The plan is to pick them all tomorrow and take them with us to Mom and Daddy's.  I will make jam and apricot jalapeno jelly.  Mom will hopefully make apricot fried pies.  Have I ever told you about apricot fried pies?  Shucks.  Guess the diet will start AFTER the apricot fried pies. 

Thank you, God for apricots!  And for the Turners, for planting that tree all those years ago.  I feel loved!

Let me win. But if I cannot win, let me be brave in the attempt.

I have worshiped God this weekend. (Last weekend of May)

It is fairly easy for me to worship the creator on a regular basis, as I watch the changing seasons, enjoy grandeur of our local scenery, and as I see grace poured out in my life every single day.

However, there are certain moments that are life-changing that propel me to deep in my bones worship, and being a part of Special Olympics this weekend would definitely fit that category.

Last fall, one of Thomas's special ed. teachers began to promote Special Olympics.  She rounded up several volunteers, other parents, kids from the local University.  She organized the fundraisers and practices.  She advertised.  This is a very busy single mom, full-time teacher with a special needs daughter of her own.  She is working toward graduation of her daughter, just like a lot of us other parents in town.  I can't imagine how she managed, but she pulled it off.  Thomas and his team went to the district Special Olympics competition in Odessa and they came back with a big pile of gold and silver medals.  And an invitation to participate in the State Summer Special Olympics in Arlington, TX.  Along with over 3000 other special kids from all over the entire state of Texas. 

I took off work in the bakery on faith, trusting that somehow it was much more important to support Thomas and the rest of the team than to earn money through bread baking.  I took the kids out of school on Thursday, trusting that the education of Special Olympics would be more valuable than the school they would miss. 

It was mostly about Thomas, seeing as this is his Senior year and he may  not be living with us anymore, come August. 

We drove over 8 hours to get here. We checked into the hotel and ate pizza, got the schedule from the coach and and hit the pool. I think we began to get an inkling that this weekend might be bigger than us and Thomas when we pulled into the hotel parking lot and saw hundreds of special needs kids lining up to check into the Holiday Inn Express. With uniforms on and surrounded by patient coaches and friends. Early next morning we drove to University of Texas Arlington Stadium to cheer on Thomas in the prelims. The moist air surprised us and the wind blew the hair out of our face as we waited on the south side of the field for Thomas's leg of the relay. We happened to get there early, which was a blessing. Other teams lined up in position to race. We found ourselves staring down into a picture of joy, courage and true grit. Kids with various disabilities ran around the track and we cheered for these strangers , rejoicing as they ran, eyes gleaming, smiles shining, arms and legs and prosthesis pumping. All of a sudden I realized this was much bigger than Thomas. Bigger than Alpine high school. I know the kids got it too and in that moment it was obvious this was a lesson that would more than likely change our life. We yelled and cheered and jumped with joy and I remembered my Aunt Linda, Daddy's baby sister with Down's Syndrome. I rejoiced in her life and thought of  my Grandma Rowe who so patiently taught her and the profound influence they had on my life.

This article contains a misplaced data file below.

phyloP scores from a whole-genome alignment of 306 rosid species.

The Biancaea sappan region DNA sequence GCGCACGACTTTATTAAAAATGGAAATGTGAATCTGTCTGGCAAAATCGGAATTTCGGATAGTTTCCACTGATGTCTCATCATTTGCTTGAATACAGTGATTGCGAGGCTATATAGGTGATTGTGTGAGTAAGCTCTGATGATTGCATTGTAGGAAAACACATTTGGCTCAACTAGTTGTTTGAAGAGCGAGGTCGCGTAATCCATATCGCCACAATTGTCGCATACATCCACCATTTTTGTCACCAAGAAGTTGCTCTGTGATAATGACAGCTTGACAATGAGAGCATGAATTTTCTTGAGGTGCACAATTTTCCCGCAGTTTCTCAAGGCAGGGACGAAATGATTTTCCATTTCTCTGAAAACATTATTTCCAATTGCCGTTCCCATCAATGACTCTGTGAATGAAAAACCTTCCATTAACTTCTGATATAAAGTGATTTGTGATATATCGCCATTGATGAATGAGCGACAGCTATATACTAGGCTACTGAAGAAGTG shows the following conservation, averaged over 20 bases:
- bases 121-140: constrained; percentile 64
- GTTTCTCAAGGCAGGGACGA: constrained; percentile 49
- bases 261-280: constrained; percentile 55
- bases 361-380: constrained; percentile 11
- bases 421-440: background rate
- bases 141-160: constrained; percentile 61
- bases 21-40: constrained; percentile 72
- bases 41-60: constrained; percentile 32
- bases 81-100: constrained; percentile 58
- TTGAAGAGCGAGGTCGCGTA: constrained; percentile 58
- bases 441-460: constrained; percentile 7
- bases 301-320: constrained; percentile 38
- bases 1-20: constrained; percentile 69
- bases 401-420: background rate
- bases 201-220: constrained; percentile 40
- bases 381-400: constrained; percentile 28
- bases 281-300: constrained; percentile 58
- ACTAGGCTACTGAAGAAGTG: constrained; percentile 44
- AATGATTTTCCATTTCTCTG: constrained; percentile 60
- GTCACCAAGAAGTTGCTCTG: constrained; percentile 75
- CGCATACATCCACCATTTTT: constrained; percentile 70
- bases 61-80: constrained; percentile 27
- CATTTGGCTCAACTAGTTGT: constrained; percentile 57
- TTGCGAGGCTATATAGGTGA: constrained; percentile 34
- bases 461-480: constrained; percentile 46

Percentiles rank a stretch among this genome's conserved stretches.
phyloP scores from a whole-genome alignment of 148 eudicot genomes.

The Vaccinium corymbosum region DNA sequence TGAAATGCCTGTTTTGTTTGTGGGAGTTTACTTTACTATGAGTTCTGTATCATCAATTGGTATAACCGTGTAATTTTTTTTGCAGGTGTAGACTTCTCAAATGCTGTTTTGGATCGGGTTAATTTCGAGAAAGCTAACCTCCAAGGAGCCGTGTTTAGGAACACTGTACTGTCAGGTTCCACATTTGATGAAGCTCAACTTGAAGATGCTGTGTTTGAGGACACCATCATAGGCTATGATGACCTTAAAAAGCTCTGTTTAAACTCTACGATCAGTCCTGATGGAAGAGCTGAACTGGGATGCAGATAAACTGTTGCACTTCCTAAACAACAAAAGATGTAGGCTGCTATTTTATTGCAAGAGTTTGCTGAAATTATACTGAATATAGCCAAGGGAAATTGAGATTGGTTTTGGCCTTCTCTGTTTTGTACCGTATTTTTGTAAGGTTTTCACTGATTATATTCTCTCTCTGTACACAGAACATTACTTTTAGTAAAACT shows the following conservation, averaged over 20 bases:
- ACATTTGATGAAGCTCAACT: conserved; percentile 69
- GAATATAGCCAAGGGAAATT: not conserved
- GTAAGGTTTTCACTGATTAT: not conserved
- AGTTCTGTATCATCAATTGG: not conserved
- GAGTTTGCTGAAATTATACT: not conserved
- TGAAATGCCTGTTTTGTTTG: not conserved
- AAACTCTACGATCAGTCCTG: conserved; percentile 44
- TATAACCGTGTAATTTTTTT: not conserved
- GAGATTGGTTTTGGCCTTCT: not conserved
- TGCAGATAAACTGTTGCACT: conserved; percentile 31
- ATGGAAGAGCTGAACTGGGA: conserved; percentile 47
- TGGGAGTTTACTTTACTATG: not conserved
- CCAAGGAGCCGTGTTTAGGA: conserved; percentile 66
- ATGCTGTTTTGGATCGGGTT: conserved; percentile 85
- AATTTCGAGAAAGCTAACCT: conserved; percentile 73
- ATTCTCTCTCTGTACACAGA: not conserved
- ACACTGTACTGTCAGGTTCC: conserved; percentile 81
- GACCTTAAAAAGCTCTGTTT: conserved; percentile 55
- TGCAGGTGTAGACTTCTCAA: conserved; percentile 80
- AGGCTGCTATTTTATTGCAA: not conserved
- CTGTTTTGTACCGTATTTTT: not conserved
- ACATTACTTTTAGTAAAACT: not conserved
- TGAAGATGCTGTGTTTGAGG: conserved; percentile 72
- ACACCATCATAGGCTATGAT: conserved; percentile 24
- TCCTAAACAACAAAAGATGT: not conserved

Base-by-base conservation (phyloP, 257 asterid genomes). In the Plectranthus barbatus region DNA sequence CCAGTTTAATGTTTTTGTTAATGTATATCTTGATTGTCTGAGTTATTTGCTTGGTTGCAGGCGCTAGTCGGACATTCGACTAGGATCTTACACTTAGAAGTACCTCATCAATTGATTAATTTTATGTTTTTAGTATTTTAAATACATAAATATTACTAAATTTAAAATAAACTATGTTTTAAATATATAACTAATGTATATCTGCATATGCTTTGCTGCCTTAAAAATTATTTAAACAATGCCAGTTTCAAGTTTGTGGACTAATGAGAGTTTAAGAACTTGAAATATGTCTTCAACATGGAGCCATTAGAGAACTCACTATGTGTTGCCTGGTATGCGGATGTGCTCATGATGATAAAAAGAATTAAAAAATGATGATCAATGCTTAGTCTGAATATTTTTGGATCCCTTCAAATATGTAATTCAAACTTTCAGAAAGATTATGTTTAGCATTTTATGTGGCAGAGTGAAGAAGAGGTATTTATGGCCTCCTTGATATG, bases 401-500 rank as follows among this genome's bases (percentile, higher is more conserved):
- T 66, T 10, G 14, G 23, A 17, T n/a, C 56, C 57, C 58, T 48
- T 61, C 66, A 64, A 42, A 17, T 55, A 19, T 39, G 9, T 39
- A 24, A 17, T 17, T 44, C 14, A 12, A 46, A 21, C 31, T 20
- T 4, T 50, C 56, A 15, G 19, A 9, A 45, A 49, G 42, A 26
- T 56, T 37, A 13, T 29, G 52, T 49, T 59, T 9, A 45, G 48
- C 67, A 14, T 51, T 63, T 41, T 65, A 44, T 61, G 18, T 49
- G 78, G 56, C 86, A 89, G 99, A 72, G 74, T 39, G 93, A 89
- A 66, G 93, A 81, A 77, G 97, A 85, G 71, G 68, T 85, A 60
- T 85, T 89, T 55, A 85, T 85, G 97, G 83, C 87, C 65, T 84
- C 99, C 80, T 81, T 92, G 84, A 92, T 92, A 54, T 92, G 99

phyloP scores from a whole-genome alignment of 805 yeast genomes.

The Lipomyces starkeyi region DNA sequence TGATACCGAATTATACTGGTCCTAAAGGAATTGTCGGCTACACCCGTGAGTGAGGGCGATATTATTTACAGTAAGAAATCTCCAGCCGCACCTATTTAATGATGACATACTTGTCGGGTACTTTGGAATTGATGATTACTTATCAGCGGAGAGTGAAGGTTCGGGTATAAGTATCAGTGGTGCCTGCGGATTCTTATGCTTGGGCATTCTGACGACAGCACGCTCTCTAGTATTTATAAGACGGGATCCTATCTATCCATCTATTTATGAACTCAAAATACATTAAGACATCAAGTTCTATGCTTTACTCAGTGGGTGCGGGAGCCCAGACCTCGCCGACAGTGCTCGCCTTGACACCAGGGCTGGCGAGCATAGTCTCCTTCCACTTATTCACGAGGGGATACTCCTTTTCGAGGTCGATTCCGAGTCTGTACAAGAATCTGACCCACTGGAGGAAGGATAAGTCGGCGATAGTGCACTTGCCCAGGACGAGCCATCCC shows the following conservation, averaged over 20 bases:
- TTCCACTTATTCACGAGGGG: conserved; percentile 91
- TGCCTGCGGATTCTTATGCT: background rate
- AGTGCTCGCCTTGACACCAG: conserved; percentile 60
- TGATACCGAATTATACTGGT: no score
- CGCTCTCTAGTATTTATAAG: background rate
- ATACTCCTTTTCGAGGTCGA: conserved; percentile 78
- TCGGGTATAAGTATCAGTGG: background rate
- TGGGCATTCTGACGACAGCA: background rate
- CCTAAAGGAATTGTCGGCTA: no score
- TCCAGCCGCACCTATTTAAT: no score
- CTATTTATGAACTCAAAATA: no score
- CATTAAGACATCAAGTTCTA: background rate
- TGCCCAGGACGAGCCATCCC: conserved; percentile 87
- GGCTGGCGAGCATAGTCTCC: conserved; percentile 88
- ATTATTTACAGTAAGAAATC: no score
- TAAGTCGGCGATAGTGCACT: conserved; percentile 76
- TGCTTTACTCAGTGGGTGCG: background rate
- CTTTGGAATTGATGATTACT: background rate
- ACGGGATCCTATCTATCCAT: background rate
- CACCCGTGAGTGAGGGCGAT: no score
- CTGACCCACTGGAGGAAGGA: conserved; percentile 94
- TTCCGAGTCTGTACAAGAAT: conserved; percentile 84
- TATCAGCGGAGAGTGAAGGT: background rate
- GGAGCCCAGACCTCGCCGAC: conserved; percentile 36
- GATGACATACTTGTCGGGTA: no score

The day grew long, the sun grew hot, and I had to remind the kids that our big trip to Arlington was not about us having fun doing leisure activities.  The shade disappeared and volunteers continued to measure and time and athletes ran and leaped.  We returned to the hotel to shower and change and get back to the Stadium for Opening Ceremonies.

The music blared, the teams were announced, and they marched onto the field, group after group.  Some schools only had one or two students.  Others had dozens.  Before you know it, the stadium field was completely filled with a rainbow.  Thousands of athletes, volunteers and law enforcement officers, flags and banners, brightly colored t-shirts, dancing kids, smiling faces, thumbs up. 

At that moment, I was filled with awe.  I was in the presence of the kingdom of God.  The athletes were there to compete, in a safe environment.  They were cheered on by people who loved them.  They rejoiced in the ability to move their bodies.  First place, or last, they gave it their all. 

I hate to dash off these unedited notes because the event merits a well-written article.  I have so many thoughts banging around my head.  I wish to do it all justice, but if I wait for that moment, nothing will get written at all.  So, bravely I forge ahead, wishing to say that Special Olympics changed my life.  I am proud that I had the opportunity to cheer on those kids.  I am proud of Thomas running and winning silver medal in running long jump, a ribbon in the 200 yard dash and bronze in the 4oo yard relay.  I am proud of the many volunteers who gave of their time to love on our kids.  And to encourage them to go for it. 

I want to live my life a bit more like those kids.  Willing to risk a little, regardless of my limitations.  I want to aim for the gold, but not be paralyzed if bronze or a medal is as far as I might be able to reach.  I want to run my race with joy and exhilaration. 

There is more.  But I guess I  might as well hit the post button so this doesn't get buried with the many other partially written posts I never get back to!  It was a huge blessing to be a part of Texas Special Olympics Summer Games.  If you get a chance, spend some time with someone with special needs.  I bet you will learn something wonderful about them.  And I bet they will teach you a few lessons that will help you in your own life.